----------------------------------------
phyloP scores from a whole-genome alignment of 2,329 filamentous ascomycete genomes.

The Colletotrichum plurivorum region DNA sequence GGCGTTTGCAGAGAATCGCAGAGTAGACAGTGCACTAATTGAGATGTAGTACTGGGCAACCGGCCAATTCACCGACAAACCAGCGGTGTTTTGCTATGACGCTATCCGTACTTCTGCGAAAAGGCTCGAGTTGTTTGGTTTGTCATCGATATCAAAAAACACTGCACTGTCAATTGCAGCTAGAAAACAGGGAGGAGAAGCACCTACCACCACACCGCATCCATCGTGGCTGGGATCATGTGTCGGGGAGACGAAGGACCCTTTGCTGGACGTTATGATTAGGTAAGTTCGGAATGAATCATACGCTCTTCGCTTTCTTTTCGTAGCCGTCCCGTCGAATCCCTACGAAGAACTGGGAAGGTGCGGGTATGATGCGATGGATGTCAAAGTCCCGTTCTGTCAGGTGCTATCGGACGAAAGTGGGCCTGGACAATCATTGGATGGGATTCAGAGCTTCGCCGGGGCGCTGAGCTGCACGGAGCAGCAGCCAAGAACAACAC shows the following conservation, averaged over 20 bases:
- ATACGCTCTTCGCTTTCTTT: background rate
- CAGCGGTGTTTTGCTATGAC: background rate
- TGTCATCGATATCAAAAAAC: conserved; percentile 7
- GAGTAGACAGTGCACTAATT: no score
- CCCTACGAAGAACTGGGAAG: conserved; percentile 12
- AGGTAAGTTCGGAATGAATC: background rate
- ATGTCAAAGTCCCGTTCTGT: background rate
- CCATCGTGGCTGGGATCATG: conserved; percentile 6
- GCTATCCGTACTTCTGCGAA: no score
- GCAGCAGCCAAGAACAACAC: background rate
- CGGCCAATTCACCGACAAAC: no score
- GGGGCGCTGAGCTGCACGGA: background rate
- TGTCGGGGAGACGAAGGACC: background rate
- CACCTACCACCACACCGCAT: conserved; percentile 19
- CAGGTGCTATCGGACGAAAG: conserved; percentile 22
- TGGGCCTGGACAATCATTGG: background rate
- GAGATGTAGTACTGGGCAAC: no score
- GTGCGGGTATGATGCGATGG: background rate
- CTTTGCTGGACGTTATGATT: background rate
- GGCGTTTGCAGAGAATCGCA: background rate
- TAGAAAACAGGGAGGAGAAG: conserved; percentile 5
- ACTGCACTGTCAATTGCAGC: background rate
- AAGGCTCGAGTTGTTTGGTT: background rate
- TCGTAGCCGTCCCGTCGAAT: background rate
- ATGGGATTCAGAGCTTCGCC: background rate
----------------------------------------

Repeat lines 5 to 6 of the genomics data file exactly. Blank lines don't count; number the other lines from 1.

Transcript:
- TGTCATCGATATCAAAAAAC: conserved; percentile 7
- GAGTAGACAGTGCACTAATT: no score